Mike Holmes wants to fix the world

And he figures he’s got just 13 years left

by Jonathon Gatehouse

A rhetorical question needs no answer, but sometimes it’s better to be safe than sorry. “Am I full of crap?” Mike Holmes barks from the stage, pausing just long enough to flash a teeth-baring smile. “No, I know I’m not.”

Even if they disagree, the teenagers before him—Aboriginal youth from across southwestern Ontario, brought together for a career fair at which the burly contractor is the keynote speaker—are unlikely to say it out loud. They’ve seen him on TV. He’s famous. Or at least recognizable enough that a bunch of 16-year-olds want to take his picture with their cellphones. At their age, Canada’s second most trusted man—trailing only David Suzuki in an April survey by Reader’s Digest—was a dropout, working full-time as a renovator, and living alone in a Toronto apartment where he wired the TV, stereo and all the lights to a panel attached to his armchair. Now he’s standing there, jabbing his finger in the air like Apollo Creed in Rocky, and pulling out every trick in the motivational bag to convince them to stay in school, and preferably pick up a skilled trade. There’s the scare: “If you quit, what the hell are you going to do? Work at McDonald’s?” Blandishment: “There’s so much opportunity. In 10 years, we’re going to be a million tradespeople short.” Even the potential for hookups: “I have met some of the hottest female electricians, welders and plumbers . . .”

But it’s the appeals to a higher purpose that seem to really capture their attention. Working construction isn’t just about throwing up ticky-tacky boxes in the suburbs, it’s blazing a path to change, Holmes promises. Energy efficient homes that can be “heated with a candle, and cooled with an ice cube.” Eliminating mouldy attics and basements so that kids don’t develop asthma. Saving the planet from evils as diverse as oil dependency to prescription meds entering the water supply via our toilets.

On a crisp fall day, beneath a blue and white striped tent in a field outside Brantford, Ont., Holmes is preaching the eco-gospel with fervour. He talks about the subdivision he’s planning in Okotoks, Alta., envisioned as the “greenest community in North America.” He mentions his stint last year as an official adviser to Canada’s delegation at the Copenhagen Conference on Climate Change, and a new pilot project with the Assembly of First Nations to design and construct sustainable housing for Canada’s native reserves. He pledges that sometime in 2011, there will be a relief mission to earthquake-ravaged Haiti, one that will mirror his successful New Orleans project in the wake of hurricane Katrina. (“Haiti’s not quite ready for me,” he tells the teens.) It’s the “Make it Right” philosophy he’s been expounding on TV since 2003, and more recently in a newspaper column, books, and an eponymous magazine, writ far larger than fixing somebody’s leaky basement. The revolution is coming, and the crew-cut 47-year-old with the bib overalls and Popeye forearms is nominating himself as its leader. “I’ve taken on the world,” Mike Holmes proclaims. “I’m the guy who throws the bricks and blocks through the windows. I’m the guy who makes things happen.”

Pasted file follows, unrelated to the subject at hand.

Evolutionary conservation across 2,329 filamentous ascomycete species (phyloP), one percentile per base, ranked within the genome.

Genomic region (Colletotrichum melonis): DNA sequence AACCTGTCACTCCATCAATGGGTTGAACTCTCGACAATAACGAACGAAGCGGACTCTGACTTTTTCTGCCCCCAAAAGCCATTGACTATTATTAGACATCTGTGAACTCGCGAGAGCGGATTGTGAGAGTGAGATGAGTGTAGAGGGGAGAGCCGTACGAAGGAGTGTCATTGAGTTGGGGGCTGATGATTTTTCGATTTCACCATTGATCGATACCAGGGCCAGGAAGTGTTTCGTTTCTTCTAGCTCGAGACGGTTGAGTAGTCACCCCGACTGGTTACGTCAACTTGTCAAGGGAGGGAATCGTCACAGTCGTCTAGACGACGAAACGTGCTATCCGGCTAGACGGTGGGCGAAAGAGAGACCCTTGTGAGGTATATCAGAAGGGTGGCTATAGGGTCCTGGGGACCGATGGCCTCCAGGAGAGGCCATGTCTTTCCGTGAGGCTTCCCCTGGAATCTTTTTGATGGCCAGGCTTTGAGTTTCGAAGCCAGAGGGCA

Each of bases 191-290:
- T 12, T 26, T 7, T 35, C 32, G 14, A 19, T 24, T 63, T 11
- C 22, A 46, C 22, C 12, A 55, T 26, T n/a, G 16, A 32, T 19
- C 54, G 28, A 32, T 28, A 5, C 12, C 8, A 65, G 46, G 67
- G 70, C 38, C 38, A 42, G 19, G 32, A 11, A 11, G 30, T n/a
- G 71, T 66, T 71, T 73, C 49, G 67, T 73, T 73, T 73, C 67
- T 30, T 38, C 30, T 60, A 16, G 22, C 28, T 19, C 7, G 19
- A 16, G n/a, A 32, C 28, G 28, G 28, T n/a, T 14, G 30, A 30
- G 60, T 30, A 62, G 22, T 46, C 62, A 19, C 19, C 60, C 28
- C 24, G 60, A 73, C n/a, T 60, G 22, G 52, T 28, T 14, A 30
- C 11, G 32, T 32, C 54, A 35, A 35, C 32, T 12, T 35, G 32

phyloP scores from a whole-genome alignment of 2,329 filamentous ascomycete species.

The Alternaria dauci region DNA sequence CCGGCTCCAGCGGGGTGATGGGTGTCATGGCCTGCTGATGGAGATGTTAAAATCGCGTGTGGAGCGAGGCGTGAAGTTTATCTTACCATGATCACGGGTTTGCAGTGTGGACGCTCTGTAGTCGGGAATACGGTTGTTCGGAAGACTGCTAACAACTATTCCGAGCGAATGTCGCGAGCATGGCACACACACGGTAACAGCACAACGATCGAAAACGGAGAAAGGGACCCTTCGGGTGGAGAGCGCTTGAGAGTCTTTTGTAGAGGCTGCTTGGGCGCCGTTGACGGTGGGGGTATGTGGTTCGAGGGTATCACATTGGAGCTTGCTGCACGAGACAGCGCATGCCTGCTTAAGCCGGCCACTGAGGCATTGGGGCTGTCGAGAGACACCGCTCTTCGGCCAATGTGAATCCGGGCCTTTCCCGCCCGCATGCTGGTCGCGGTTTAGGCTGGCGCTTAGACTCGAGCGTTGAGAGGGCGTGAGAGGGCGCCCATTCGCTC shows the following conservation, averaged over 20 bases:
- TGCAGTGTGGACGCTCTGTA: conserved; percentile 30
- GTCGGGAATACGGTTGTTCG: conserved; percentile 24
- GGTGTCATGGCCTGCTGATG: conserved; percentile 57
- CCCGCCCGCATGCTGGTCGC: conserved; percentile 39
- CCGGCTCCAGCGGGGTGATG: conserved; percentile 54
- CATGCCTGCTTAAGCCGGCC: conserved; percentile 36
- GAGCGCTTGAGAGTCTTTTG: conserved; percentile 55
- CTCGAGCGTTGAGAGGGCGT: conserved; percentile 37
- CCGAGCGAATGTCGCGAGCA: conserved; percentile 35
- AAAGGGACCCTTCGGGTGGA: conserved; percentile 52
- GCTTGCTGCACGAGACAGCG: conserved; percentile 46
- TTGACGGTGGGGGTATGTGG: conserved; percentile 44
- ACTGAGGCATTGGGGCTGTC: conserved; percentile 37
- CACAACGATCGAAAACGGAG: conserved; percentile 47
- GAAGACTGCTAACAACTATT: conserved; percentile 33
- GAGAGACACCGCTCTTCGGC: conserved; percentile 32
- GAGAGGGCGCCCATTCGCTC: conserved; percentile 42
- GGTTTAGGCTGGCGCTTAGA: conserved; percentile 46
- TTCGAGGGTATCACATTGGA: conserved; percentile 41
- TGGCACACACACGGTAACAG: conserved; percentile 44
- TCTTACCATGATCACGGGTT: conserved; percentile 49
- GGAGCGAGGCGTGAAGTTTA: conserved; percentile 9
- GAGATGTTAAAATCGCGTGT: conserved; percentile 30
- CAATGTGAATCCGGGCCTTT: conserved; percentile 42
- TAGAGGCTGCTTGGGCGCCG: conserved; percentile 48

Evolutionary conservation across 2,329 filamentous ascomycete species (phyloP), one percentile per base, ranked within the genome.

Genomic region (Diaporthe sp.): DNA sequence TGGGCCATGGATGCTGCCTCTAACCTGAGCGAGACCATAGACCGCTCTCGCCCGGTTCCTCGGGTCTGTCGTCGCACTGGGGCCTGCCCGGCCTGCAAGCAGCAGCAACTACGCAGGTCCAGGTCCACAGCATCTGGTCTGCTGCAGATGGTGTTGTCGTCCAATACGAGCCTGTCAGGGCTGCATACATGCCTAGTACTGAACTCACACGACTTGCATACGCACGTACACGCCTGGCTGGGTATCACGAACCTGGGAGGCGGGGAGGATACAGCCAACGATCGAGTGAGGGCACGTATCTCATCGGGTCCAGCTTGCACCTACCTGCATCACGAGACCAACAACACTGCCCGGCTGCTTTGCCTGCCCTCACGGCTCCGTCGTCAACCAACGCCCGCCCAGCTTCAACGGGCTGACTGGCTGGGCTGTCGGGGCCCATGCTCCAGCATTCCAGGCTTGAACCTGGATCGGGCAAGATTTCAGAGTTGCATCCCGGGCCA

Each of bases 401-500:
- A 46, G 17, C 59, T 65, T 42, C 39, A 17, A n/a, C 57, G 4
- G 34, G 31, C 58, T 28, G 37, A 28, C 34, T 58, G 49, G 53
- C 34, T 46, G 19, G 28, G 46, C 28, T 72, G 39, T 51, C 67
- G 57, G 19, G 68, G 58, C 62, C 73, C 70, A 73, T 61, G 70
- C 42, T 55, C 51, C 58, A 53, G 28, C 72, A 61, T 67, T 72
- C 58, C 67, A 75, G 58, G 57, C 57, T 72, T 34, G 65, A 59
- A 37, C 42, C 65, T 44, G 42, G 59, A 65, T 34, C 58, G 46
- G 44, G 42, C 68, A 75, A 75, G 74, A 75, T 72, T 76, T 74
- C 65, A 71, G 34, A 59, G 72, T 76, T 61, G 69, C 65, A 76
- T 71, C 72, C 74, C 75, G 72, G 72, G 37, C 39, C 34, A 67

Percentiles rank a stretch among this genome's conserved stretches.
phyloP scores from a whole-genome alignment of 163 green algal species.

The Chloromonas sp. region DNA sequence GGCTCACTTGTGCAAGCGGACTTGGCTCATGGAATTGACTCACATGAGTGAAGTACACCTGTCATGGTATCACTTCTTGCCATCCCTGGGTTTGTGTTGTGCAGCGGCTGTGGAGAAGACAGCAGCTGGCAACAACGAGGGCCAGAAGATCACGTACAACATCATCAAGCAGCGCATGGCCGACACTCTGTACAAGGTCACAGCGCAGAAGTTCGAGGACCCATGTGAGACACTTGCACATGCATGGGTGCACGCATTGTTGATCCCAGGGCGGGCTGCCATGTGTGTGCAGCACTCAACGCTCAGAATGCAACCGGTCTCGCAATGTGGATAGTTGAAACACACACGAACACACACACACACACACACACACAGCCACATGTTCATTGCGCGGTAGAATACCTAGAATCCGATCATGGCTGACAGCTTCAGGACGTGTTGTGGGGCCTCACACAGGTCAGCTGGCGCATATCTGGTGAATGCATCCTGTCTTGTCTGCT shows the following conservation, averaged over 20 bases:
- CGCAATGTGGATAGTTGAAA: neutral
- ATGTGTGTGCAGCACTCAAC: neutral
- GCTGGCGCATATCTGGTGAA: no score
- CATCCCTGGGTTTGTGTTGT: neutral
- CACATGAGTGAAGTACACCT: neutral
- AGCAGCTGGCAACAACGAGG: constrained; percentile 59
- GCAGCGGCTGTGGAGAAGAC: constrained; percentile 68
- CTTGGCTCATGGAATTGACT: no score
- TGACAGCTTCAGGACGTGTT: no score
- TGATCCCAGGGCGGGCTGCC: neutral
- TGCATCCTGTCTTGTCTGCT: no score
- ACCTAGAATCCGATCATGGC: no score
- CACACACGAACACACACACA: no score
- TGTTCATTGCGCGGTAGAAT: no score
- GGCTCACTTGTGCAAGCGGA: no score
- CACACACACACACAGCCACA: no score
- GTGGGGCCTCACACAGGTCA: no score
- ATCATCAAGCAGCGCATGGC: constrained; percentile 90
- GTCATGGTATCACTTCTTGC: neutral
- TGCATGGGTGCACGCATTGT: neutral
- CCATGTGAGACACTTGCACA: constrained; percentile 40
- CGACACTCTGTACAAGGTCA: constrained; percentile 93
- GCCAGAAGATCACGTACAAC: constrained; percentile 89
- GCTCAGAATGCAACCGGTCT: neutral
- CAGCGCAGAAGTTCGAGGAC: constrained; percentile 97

The story of Mike is a well-polished monologue. It begins with his father Jim, a “jack of all trades, master of none,” who begat a repair prodigy. At six, Holmes will tell you, he helped rewire the family home in Toronto’s east end. At 12, he refinished his first basement. At 19, he was running a contracting company with 13 employees. By 21, he owned his own firm. The family, which includes an older sister and younger brother, was poor—“Kraft Dinner and hot dogs on a daily basis”—but happy. “Doing things right the first time” was the Holmes way.

The stuff that usually gets left out of the spiel are the grittier details. How he left school in Grade 11 after clashing with his teachers. How he married at 19, became a father at 21, and had two more kids by his mid-20s. How the last big economic downturn in the early 1990s practically wiped him out. As the reno market tilted toward the “bottom-feeders,” Holmes had to sell his company building, then lay off all his employees, and finally sell his car. His marriage imploded. And then, about a month after he and his wife separated, his father died at age 55.

“My dad went down to the basement one night, missed the top step, fell down the stairs and broke his neck,” Holmes says quietly. We’re sitting in the backyard of a split-level in North York. Out front his crew are getting ready to drill holes for a geothermal heating system, a project that will be part of the upcoming season of his new show Holmes Inspection.

His mother Shirley died a few years later at age 56—she had a heart condition, but it was the medication that killed her, says Holmes. The losses have left Canada’s favourite contractor with a rather morbid outlook. “Even when I was younger, I said that I’d never make it to 60,” he says. That’s why he’s in a hurry to break ground on his first Holmes Community in Okotoks, start fixing the reserves, build the business and a legacy for his own kids. (All three work for him, although the eldest, Amanda, is on maternity leave, having recently made him a grandfather.) “It’s a different focus. It means that I’ve got to accomplish everything I want to accomplish by that age. I’ve got 13 years left.”

The TV stardom that fuels those grand ambitions came about through serendipity. A decade ago, Holmes took on a side project building sets for an HGTV how-to show, Just Ask Jon Eakes. Michael Quast, then the director of studio programming for Alliance Atlantis, now the Holmes Group CEO operations, figured the stagehand was a star-in-waiting. “He came in with veins popping out on his neck, and diarrhea of the mouth, talking about how he was sick and tired of seeing people get screwed by contractors. I said, that’s a great concept for a television show and you should host it.”